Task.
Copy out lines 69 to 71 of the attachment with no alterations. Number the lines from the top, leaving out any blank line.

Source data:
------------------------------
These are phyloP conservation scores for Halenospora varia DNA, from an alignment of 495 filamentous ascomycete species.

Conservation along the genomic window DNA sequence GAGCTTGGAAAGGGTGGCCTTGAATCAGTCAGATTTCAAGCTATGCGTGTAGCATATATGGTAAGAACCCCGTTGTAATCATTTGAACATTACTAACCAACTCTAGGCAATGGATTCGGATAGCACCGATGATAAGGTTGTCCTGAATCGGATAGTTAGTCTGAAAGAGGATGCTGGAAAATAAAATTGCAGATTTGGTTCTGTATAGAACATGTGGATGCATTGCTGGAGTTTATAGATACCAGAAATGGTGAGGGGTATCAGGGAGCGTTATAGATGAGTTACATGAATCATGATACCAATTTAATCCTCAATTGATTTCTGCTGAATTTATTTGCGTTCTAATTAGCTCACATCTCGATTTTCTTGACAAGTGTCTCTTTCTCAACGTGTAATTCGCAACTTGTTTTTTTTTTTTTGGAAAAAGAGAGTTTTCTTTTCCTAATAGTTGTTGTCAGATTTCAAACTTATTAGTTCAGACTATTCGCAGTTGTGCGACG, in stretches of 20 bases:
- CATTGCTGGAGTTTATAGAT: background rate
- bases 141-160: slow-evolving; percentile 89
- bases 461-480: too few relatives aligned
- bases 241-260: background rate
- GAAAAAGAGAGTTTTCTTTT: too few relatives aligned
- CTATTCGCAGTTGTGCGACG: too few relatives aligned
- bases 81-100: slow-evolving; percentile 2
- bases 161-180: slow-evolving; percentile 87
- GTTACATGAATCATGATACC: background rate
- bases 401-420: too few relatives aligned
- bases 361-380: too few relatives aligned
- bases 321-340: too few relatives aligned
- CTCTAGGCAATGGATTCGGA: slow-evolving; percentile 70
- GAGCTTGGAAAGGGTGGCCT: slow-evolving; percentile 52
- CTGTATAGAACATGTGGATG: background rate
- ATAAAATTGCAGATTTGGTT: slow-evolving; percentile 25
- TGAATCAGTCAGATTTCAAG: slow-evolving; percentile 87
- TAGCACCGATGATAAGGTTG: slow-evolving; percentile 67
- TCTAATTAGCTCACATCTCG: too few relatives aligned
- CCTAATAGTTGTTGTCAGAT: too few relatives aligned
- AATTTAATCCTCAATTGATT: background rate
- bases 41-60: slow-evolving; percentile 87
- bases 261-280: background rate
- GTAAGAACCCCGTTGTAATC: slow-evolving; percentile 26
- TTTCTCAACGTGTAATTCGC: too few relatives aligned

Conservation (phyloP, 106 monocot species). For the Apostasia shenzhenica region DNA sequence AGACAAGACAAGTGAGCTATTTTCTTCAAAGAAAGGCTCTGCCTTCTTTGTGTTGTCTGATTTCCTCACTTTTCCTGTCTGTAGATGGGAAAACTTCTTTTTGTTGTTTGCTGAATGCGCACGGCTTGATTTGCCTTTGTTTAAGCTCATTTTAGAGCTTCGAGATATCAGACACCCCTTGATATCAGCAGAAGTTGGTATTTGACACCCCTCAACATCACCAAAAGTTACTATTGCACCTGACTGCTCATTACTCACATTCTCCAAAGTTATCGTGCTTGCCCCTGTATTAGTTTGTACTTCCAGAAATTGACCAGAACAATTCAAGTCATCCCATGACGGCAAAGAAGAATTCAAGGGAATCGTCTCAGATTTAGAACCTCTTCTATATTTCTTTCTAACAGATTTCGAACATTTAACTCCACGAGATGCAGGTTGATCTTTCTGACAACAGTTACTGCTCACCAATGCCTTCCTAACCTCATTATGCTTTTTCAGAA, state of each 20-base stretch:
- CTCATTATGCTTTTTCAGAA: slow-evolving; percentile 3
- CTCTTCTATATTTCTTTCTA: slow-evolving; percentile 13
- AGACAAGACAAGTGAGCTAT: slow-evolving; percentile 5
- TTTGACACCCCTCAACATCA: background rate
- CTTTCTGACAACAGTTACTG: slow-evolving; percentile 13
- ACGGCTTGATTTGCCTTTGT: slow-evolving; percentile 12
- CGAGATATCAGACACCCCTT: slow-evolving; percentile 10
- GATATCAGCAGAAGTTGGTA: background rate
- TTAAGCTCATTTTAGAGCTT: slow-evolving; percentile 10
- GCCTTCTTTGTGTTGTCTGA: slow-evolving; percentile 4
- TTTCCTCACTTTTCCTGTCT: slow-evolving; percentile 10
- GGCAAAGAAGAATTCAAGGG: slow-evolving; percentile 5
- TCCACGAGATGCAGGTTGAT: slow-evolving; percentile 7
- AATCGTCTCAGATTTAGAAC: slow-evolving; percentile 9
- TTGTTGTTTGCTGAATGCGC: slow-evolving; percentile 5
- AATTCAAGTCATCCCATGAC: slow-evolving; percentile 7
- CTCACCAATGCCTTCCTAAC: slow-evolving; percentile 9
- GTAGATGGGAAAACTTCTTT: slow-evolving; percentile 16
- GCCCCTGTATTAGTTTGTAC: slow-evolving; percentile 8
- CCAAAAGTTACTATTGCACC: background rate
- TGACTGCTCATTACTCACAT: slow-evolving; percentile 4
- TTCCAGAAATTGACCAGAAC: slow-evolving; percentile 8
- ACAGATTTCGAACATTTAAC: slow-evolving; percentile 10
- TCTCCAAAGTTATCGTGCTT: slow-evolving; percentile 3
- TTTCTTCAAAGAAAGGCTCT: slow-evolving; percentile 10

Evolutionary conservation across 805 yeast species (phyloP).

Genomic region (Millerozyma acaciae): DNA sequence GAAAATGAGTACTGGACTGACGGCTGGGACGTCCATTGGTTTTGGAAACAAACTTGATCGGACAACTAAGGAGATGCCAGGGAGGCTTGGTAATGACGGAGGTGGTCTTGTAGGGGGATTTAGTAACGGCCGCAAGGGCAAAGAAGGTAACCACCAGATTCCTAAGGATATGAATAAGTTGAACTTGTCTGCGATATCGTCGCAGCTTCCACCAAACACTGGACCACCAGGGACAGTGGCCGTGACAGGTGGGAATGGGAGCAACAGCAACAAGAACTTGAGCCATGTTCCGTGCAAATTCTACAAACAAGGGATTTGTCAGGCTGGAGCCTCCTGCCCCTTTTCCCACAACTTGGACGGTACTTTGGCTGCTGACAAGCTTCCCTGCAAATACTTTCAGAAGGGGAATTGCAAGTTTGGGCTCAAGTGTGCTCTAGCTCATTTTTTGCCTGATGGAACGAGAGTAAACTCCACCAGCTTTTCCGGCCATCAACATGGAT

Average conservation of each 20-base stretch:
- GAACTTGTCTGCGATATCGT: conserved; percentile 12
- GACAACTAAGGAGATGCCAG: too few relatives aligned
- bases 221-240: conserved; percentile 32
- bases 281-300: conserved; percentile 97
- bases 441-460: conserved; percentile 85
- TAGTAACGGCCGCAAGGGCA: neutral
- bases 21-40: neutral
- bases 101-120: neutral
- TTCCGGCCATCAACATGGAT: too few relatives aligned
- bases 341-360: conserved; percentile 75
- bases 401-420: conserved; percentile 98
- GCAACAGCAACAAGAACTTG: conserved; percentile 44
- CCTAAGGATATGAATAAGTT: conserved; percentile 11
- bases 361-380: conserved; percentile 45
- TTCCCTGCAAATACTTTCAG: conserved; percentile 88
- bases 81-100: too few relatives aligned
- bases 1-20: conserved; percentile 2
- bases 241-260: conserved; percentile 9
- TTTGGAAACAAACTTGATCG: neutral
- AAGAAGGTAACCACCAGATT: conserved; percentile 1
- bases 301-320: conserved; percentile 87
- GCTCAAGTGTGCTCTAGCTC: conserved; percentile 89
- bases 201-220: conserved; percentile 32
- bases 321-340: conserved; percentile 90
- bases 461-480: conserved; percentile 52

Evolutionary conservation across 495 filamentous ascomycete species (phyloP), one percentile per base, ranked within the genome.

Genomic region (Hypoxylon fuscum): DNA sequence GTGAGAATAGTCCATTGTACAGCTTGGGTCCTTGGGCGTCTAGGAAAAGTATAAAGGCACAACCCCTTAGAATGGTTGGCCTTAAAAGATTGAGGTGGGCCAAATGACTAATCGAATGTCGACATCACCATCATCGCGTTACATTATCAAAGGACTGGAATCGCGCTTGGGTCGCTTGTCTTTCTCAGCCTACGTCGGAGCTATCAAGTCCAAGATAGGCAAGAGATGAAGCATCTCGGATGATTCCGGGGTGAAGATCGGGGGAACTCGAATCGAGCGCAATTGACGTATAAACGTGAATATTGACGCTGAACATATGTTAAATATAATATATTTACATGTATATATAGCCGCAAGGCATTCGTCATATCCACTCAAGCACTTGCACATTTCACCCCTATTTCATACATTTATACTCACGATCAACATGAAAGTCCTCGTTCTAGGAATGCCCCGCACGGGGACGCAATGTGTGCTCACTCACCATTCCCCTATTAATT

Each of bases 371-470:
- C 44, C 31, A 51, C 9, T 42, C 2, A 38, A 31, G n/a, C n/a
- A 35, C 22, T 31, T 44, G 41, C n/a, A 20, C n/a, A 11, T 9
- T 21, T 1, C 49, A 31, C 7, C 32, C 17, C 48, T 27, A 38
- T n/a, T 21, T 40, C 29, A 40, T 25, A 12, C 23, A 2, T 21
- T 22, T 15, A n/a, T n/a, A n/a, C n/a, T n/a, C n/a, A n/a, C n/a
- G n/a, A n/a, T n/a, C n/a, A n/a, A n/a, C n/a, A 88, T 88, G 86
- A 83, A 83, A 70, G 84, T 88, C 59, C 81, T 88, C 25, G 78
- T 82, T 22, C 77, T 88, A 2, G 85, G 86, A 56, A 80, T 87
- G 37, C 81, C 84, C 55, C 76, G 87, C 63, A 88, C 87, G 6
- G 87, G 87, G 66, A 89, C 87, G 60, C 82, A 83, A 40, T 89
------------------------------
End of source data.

- CCTAAGGATATGAATAAGTT: conserved; percentile 11
- bases 361-380: conserved; percentile 45
- TTCCCTGCAAATACTTTCAG: conserved; percentile 88